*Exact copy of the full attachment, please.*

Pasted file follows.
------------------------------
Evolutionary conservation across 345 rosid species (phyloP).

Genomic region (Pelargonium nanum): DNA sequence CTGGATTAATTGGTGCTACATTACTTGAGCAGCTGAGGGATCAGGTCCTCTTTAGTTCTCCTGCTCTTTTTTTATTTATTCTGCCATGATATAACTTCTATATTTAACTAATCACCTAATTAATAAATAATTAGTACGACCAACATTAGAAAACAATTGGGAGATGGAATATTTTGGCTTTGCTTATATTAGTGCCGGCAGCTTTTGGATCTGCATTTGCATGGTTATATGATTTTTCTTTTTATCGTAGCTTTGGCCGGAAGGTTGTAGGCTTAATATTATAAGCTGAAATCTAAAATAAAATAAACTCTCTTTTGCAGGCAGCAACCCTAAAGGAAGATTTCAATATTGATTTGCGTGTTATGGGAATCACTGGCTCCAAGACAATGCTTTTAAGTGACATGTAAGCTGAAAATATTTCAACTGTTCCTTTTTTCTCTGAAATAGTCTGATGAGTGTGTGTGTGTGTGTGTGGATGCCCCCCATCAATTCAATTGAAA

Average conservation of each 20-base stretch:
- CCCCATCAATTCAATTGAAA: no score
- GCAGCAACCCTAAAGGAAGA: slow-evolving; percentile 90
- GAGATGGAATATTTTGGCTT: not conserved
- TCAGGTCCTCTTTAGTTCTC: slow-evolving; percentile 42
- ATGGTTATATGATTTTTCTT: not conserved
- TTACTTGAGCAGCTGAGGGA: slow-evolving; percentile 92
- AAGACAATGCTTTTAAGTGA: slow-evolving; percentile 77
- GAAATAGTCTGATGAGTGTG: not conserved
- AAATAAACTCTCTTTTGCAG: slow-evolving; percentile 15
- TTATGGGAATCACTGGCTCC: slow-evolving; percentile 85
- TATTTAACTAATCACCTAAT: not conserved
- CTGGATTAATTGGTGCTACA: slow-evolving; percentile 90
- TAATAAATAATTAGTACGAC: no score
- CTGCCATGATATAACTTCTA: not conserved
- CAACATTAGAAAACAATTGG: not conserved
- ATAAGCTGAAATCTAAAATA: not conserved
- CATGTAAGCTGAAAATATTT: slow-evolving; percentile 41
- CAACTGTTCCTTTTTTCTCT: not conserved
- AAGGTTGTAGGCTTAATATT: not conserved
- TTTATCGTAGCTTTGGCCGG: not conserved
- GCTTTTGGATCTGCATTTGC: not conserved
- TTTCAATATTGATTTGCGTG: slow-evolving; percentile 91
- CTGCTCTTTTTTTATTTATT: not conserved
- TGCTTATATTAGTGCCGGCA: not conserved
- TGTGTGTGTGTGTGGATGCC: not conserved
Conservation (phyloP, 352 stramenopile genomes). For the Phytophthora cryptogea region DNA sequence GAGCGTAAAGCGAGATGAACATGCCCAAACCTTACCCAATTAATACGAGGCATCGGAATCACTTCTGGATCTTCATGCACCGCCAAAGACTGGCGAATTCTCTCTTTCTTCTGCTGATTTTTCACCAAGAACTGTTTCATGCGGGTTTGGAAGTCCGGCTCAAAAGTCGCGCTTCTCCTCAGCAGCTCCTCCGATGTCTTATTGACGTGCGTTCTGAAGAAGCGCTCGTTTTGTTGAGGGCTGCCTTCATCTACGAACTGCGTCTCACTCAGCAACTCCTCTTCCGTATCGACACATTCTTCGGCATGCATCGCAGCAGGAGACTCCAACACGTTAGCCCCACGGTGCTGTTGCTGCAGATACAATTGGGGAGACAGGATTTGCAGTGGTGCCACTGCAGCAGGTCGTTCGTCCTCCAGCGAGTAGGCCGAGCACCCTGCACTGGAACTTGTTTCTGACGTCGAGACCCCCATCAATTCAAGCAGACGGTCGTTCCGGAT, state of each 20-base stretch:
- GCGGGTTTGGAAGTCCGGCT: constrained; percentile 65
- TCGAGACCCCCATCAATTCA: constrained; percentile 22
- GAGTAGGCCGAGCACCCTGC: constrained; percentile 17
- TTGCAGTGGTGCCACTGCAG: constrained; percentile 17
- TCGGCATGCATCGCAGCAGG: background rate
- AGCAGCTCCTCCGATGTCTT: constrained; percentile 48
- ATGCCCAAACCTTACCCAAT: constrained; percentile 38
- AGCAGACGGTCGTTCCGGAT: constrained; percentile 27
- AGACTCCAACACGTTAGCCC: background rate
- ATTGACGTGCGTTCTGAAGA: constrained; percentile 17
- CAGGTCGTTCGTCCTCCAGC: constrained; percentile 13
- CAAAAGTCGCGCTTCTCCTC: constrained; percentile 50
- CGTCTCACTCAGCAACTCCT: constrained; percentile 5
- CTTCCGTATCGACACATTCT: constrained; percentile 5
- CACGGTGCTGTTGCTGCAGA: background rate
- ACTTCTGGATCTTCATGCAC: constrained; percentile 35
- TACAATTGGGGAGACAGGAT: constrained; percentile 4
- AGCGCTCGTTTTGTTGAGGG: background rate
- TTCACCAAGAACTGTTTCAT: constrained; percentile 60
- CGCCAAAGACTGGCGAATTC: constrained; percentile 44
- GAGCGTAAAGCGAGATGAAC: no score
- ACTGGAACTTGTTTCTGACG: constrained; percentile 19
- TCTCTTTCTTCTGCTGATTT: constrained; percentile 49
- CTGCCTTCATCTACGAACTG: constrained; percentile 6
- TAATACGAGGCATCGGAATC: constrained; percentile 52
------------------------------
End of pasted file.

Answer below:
Evolutionary conservation across 345 rosid species (phyloP).

Genomic region (Pelargonium nanum): DNA sequence CTGGATTAATTGGTGCTACATTACTTGAGCAGCTGAGGGATCAGGTCCTCTTTAGTTCTCCTGCTCTTTTTTTATTTATTCTGCCATGATATAACTTCTATATTTAACTAATCACCTAATTAATAAATAATTAGTACGACCAACATTAGAAAACAATTGGGAGATGGAATATTTTGGCTTTGCTTATATTAGTGCCGGCAGCTTTTGGATCTGCATTTGCATGGTTATATGATTTTTCTTTTTATCGTAGCTTTGGCCGGAAGGTTGTAGGCTTAATATTATAAGCTGAAATCTAAAATAAAATAAACTCTCTTTTGCAGGCAGCAACCCTAAAGGAAGATTTCAATATTGATTTGCGTGTTATGGGAATCACTGGCTCCAAGACAATGCTTTTAAGTGACATGTAAGCTGAAAATATTTCAACTGTTCCTTTTTTCTCTGAAATAGTCTGATGAGTGTGTGTGTGTGTGTGTGGATGCCCCCCATCAATTCAATTGAAA

Average conservation of each 20-base stretch:
- CCCCATCAATTCAATTGAAA: no score
- GCAGCAACCCTAAAGGAAGA: slow-evolving; percentile 90
- GAGATGGAATATTTTGGCTT: not conserved
- TCAGGTCCTCTTTAGTTCTC: slow-evolving; percentile 42
- ATGGTTATATGATTTTTCTT: not conserved
- TTACTTGAGCAGCTGAGGGA: slow-evolving; percentile 92
- AAGACAATGCTTTTAAGTGA: slow-evolving; percentile 77
- GAAATAGTCTGATGAGTGTG: not conserved
- AAATAAACTCTCTTTTGCAG: slow-evolving; percentile 15
- TTATGGGAATCACTGGCTCC: slow-evolving; percentile 85
- TATTTAACTAATCACCTAAT: not conserved
- CTGGATTAATTGGTGCTACA: slow-evolving; percentile 90
- TAATAAATAATTAGTACGAC: no score
- CTGCCATGATATAACTTCTA: not conserved
- CAACATTAGAAAACAATTGG: not conserved
- ATAAGCTGAAATCTAAAATA: not conserved
- CATGTAAGCTGAAAATATTT: slow-evolving; percentile 41
- CAACTGTTCCTTTTTTCTCT: not conserved
- AAGGTTGTAGGCTTAATATT: not conserved
- TTTATCGTAGCTTTGGCCGG: not conserved
- GCTTTTGGATCTGCATTTGC: not conserved
- TTTCAATATTGATTTGCGTG: slow-evolving; percentile 91
- CTGCTCTTTTTTTATTTATT: not conserved
- TGCTTATATTAGTGCCGGCA: not conserved
- TGTGTGTGTGTGTGGATGCC: not conserved
Conservation (phyloP, 352 stramenopile genomes). For the Phytophthora cryptogea region DNA sequence GAGCGTAAAGCGAGATGAACATGCCCAAACCTTACCCAATTAATACGAGGCATCGGAATCACTTCTGGATCTTCATGCACCGCCAAAGACTGGCGAATTCTCTCTTTCTTCTGCTGATTTTTCACCAAGAACTGTTTCATGCGGGTTTGGAAGTCCGGCTCAAAAGTCGCGCTTCTCCTCAGCAGCTCCTCCGATGTCTTATTGACGTGCGTTCTGAAGAAGCGCTCGTTTTGTTGAGGGCTGCCTTCATCTACGAACTGCGTCTCACTCAGCAACTCCTCTTCCGTATCGACACATTCTTCGGCATGCATCGCAGCAGGAGACTCCAACACGTTAGCCCCACGGTGCTGTTGCTGCAGATACAATTGGGGAGACAGGATTTGCAGTGGTGCCACTGCAGCAGGTCGTTCGTCCTCCAGCGAGTAGGCCGAGCACCCTGCACTGGAACTTGTTTCTGACGTCGAGACCCCCATCAATTCAAGCAGACGGTCGTTCCGGAT, state of each 20-base stretch:
- GCGGGTTTGGAAGTCCGGCT: constrained; percentile 65
- TCGAGACCCCCATCAATTCA: constrained; percentile 22
- GAGTAGGCCGAGCACCCTGC: constrained; percentile 17
- TTGCAGTGGTGCCACTGCAG: constrained; percentile 17
- TCGGCATGCATCGCAGCAGG: background rate
- AGCAGCTCCTCCGATGTCTT: constrained; percentile 48
- ATGCCCAAACCTTACCCAAT: constrained; percentile 38
- AGCAGACGGTCGTTCCGGAT: constrained; percentile 27
- AGACTCCAACACGTTAGCCC: background rate
- ATTGACGTGCGTTCTGAAGA: constrained; percentile 17
- CAGGTCGTTCGTCCTCCAGC: constrained; percentile 13
- CAAAAGTCGCGCTTCTCCTC: constrained; percentile 50
- CGTCTCACTCAGCAACTCCT: constrained; percentile 5
- CTTCCGTATCGACACATTCT: constrained; percentile 5
- CACGGTGCTGTTGCTGCAGA: background rate
- ACTTCTGGATCTTCATGCAC: constrained; percentile 35
- TACAATTGGGGAGACAGGAT: constrained; percentile 4
- AGCGCTCGTTTTGTTGAGGG: background rate
- TTCACCAAGAACTGTTTCAT: constrained; percentile 60
- CGCCAAAGACTGGCGAATTC: constrained; percentile 44
- GAGCGTAAAGCGAGATGAAC: no score
- ACTGGAACTTGTTTCTGACG: constrained; percentile 19
- TCTCTTTCTTCTGCTGATTT: constrained; percentile 49
- CTGCCTTCATCTACGAACTG: constrained; percentile 6
- TAATACGAGGCATCGGAATC: constrained; percentile 52